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Hot Cross Buns with a California Flair

Celebrate Easter weekend with these delicious Hot Cross Buns. They’ve got all the bright flavors of California, lemon and two colors of raisins.

While I’ve been to London before, and I’ve got my tickets to England booked for the spring, I’ve never eaten an authentic hot cross bun. Or a scone. Or a Yorkshire pudding. But, I plan to remedy all that soon.

What I’ve lacked in actual, authentic experience, I’ve made up for in my love of British Literature. I’ve devoured books by J.R.R. Tolkein, C.S. Lewis, P.G. Wodehouse, J.K. Rowling, and a host of other Brits with initials for first names. Maybe I should start going by the pen name, J.G. Fisher. That sounds so fancy, don’t it?

So, while I’ve not had a “real” hot cross bun, I’ve read about them. That should count for something. And since I love a good mashup of cultures, I set out to create a hot cross bun that reflected my home state of California. Perhaps someone will say that this recipe is too American, “too many flavors mixed up together.” Perhaps….

But, they’re still good. I figured since I didn’t know what a true hot cross bun tasted like, I could embellish it with two truly California ingredients: lemon and raisins, and pretend that this roll knows it’s not a true hot cross bun.

There is a big difference between raisins, sultanas, California raisins, and currants, but California raisins won out, of course, because they are oh-so Californian. And way easier to find where I live.

Tradition says that hot cross buns are best enjoyed on Good Friday. There’s even a nursery rhyme to go along with the buns:

Hot cross buns!
Hot cross buns!
One ha’ penny, two ha’ penny,
Hot cross buns!
If you have no daughters,
Give them to your sons
One ha’ penny,
Two ha’ penny,
Hot Cross Buns![1]

So you can sing the song while you bake these, and pretend that you know what you’re doing. It’s okay. I won’t tell on ya.

How to make this good and cheap:

Here are some of the strategies you can use to make this recipe more economical:

How I make this recipe easy:

One of the great things about scones is that you can freeze them before or after baking. If you freeze them prior to baking, you don’t thaw them, just slide the frozen scones into the hot oven and add a few minutes to the baking time. If you bake them first and then cool and freeze, you can very easily thaw them overnight on the counter so they’re ready when you are.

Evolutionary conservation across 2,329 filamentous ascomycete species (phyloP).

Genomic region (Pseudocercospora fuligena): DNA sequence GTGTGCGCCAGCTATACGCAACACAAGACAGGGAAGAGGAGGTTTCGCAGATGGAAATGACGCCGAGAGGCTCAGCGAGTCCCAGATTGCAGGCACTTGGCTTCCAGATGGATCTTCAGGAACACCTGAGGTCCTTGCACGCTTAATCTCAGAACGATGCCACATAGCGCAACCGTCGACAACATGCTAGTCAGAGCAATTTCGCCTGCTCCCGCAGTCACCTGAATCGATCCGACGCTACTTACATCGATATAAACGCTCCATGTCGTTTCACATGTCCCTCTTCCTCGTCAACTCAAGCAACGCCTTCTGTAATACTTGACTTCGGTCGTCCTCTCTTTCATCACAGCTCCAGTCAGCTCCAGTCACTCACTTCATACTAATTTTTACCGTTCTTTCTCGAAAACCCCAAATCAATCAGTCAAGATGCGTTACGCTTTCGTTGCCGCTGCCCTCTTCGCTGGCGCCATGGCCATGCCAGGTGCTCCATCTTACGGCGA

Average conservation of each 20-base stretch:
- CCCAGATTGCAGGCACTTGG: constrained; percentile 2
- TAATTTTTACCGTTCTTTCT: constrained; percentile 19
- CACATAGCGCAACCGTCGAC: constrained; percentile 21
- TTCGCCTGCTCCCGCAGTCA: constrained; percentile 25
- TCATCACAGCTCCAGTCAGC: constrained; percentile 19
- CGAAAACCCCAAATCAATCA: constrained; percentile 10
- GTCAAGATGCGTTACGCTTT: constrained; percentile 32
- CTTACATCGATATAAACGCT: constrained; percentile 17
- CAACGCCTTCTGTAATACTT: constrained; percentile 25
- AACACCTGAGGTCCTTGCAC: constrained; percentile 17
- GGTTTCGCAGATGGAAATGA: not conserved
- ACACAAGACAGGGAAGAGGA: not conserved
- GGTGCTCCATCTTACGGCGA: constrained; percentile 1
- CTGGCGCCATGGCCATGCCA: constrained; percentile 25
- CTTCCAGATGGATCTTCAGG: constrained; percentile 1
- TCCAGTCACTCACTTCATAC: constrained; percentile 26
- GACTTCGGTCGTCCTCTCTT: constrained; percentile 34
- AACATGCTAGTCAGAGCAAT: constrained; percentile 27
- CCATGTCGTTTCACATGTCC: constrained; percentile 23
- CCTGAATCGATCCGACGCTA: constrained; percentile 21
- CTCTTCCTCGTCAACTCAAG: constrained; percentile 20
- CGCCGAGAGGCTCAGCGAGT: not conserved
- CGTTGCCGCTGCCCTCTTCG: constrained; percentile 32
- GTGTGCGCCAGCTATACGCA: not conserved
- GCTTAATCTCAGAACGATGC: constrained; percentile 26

This recipe really couldn’t be easier than it is, but having the right kitchen tools can really make your time in the kitchen more enjoyable. Over time, I’ve honed my collection so that they are perfect for my needs.

Here are the tools that I use for this recipe:

  • bread machine or stand mixer –  These machines make dough mixing SO much easier!
  • bench knife – I love this tool for easily cutting dough into pieces.
  • parchment paper – I hate washing pans. Parchment paper makes clean up a breeze.
  • sheet pans – I LOVE my set of steel sheet pans. They make such a difference in baking.

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Hot Cross Buns with California Raisins

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Comments

  1. alicia huntley says:

    If you added in candied lemon peel (or candied citron or candied orange peel) it would be just a trifle more authentic. You can also make the cross on the top with strips of dough. Also, a sugar/water wash before baking helps them to be golden brown while still moist on top.

  2. mmmmmm those look good! I have never made (or had) Hot Cross Buns before. I think I need to do something about that!

  3. I’m a ok with the CA flair! These make me think of mini raisin bread loaves lol

    🙂 Allie

  4. If you add currants you have three kinds of raisins to represent the Trinity and they are all in one bun because there is only one God….

  5. Every year I plan to make these but never have. Maybe this will be the year!

  6. I learned a couple of extra lines in that nursery rhyme: “If you have no daughters/ Give them to your sons./ But if you have none of these little elves,/ Then you must eat them all yourselves!” The recipe sounds like I’d want to do just that! 🙂 Thanks!

  7. My parents would make these 2-3 times a year. They were from Scotland. Add some candied fruit with currents and you would be spot on. She would make the kid friendly kind with 2 types of raisins as I detest the candied fruit! 🙂

    I learned that song when I was young and taught it too my children.

    Your post brought back happy memories for me….thank you.

  8. Making these for Easter again this year because they were so good last year.

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